Neuroimaging and other biomarkers for Alzheimer's disease: the changing landscape of early detection

Annu Rev Clin Psychol. 2013;9:621-48. doi: 10.1146/annurev-clinpsy-050212-185535. Epub 2013 Jan 7.

Abstract

The goal of this review is to provide an overview of biomarkers for Alzheimer's disease (AD), with emphasis on neuroimaging and cerebrospinal fluid (CSF) biomarkers. We first review biomarker changes in patients with late-onset AD, including findings from studies using structural and functional magnetic resonance imaging (MRI), advanced MRI techniques (diffusion tensor imaging, magnetic resonance spectroscopy, perfusion), positron emission tomography with fluorodeoxyglucose, amyloid tracers, and other neurochemical tracers, and CSF protein levels. Next, we evaluate findings from these biomarkers in preclinical and prodromal stages of AD including mild cognitive impairment (MCI) and pre-MCI conditions conferring elevated risk. We then discuss related findings in patients with dominantly inherited AD. We conclude with a discussion of the current theoretical framework for the role of biomarkers in AD and emergent directions for AD biomarker research.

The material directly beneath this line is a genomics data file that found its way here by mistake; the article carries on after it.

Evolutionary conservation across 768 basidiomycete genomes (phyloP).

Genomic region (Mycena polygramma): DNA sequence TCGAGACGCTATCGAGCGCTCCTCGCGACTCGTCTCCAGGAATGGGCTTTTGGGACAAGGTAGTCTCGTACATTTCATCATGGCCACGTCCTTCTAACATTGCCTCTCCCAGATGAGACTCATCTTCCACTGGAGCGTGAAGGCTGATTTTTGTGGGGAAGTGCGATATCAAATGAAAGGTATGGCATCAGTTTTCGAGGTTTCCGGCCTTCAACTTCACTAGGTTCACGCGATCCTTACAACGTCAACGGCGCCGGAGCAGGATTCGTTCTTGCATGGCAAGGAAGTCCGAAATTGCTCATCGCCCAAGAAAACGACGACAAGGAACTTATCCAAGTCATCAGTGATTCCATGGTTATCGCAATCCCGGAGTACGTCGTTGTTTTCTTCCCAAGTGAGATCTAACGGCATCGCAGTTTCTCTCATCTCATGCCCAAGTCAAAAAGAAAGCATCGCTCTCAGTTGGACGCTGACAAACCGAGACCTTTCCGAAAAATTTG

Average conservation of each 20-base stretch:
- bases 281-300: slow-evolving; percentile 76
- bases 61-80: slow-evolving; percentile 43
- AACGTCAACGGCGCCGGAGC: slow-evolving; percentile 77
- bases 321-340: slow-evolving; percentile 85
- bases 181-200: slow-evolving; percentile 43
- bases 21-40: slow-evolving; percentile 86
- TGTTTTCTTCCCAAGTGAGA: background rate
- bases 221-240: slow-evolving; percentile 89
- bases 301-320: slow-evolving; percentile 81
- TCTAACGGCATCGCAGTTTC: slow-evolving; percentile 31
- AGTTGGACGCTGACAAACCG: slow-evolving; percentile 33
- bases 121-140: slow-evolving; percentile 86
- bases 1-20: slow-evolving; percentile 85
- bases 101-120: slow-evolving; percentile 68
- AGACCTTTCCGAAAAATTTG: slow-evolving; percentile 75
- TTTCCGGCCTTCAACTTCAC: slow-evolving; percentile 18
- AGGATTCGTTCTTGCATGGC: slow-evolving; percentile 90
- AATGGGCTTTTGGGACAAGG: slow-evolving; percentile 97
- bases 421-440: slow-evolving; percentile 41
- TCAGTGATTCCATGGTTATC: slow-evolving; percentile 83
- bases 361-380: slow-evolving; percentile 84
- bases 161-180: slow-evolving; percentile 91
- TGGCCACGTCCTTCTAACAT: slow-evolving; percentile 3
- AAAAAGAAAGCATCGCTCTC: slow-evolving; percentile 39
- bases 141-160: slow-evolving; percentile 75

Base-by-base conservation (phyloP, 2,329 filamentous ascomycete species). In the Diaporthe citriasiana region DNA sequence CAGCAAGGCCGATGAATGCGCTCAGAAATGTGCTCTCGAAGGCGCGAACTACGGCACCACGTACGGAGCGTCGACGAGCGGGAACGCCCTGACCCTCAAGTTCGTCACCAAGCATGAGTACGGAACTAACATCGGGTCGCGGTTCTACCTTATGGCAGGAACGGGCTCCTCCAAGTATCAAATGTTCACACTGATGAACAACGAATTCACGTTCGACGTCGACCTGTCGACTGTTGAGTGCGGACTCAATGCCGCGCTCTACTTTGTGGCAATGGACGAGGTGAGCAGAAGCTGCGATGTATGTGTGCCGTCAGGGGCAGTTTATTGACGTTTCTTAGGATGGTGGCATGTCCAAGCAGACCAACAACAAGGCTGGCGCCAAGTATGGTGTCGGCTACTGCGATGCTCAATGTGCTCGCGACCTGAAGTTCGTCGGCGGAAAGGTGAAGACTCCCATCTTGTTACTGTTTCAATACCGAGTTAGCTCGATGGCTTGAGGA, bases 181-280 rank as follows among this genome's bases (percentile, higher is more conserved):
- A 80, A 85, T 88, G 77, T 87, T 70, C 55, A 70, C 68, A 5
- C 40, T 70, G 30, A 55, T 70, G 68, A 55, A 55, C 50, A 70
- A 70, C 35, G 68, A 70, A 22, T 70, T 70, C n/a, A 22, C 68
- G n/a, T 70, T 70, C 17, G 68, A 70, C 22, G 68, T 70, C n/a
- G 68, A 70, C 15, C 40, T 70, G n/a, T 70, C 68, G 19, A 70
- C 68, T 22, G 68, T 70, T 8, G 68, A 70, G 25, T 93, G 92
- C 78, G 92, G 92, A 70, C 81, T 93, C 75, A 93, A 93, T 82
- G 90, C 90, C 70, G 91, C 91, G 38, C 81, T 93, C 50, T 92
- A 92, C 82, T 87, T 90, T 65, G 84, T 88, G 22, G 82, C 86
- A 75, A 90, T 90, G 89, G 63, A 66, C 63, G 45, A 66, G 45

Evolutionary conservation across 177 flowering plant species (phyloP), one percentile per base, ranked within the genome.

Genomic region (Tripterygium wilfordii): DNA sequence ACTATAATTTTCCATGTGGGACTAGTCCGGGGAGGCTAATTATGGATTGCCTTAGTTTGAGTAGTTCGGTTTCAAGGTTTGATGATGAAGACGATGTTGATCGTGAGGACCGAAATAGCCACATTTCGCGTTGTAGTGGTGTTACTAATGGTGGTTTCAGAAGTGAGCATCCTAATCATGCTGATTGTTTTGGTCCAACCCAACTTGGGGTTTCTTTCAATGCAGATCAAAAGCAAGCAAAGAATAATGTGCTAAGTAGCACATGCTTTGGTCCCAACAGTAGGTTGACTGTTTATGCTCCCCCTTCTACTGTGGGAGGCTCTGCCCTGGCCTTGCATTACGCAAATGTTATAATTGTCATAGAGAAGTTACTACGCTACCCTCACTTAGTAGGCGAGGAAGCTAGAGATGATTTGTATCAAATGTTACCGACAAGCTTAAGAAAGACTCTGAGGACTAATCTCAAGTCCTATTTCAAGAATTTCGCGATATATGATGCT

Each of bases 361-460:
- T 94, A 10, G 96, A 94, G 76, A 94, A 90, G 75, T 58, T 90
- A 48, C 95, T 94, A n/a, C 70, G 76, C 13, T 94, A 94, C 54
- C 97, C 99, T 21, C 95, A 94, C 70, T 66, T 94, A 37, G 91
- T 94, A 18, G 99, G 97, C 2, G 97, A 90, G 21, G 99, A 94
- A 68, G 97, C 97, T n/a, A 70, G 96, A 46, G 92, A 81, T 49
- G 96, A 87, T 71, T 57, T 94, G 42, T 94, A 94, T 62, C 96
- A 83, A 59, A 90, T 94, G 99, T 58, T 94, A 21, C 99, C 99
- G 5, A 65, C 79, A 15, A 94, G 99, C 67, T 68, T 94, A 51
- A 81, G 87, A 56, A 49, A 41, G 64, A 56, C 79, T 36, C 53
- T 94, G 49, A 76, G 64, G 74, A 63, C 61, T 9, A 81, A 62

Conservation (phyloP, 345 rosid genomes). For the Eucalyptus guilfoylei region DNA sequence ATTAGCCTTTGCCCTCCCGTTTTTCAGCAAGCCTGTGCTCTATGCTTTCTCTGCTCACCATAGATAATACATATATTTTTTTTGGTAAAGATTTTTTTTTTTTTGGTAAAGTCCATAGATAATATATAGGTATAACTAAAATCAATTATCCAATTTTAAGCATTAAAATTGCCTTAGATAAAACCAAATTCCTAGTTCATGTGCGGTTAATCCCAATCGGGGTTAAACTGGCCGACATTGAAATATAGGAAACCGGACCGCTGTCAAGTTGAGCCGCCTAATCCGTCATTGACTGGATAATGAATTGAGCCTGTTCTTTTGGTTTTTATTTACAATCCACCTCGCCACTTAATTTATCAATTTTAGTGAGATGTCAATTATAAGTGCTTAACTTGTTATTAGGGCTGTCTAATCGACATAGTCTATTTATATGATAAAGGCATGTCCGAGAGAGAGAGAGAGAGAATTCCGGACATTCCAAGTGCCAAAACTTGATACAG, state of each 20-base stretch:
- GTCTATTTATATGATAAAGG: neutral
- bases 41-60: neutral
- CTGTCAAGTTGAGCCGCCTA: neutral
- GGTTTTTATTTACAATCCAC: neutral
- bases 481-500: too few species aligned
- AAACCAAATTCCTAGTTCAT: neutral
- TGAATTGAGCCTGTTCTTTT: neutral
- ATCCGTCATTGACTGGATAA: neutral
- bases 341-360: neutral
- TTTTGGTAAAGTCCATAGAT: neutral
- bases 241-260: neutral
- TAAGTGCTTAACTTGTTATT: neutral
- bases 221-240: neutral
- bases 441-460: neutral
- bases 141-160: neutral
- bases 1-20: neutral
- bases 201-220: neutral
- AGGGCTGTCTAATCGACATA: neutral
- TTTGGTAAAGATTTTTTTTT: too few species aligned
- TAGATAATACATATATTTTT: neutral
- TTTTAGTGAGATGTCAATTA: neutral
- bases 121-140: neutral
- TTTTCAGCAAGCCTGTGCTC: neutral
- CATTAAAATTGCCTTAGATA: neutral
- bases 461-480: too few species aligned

Publication types

  • Research Support, N.I.H., Extramural
  • Research Support, Non-U.S. Gov't
  • Review

MeSH terms

  • Alzheimer Disease / cerebrospinal fluid
  • Alzheimer Disease / diagnosis*
  • Alzheimer Disease / pathology
  • Biomarkers* / cerebrospinal fluid
  • Cognitive Dysfunction / cerebrospinal fluid
  • Cognitive Dysfunction / diagnosis*
  • Cognitive Dysfunction / pathology
  • Early Diagnosis*
  • Humans
  • Magnetic Resonance Imaging / methods*
  • Neuroimaging / methods*
  • Positron-Emission Tomography / methods*
  • Prodromal Symptoms*

Substances

  • Biomarkers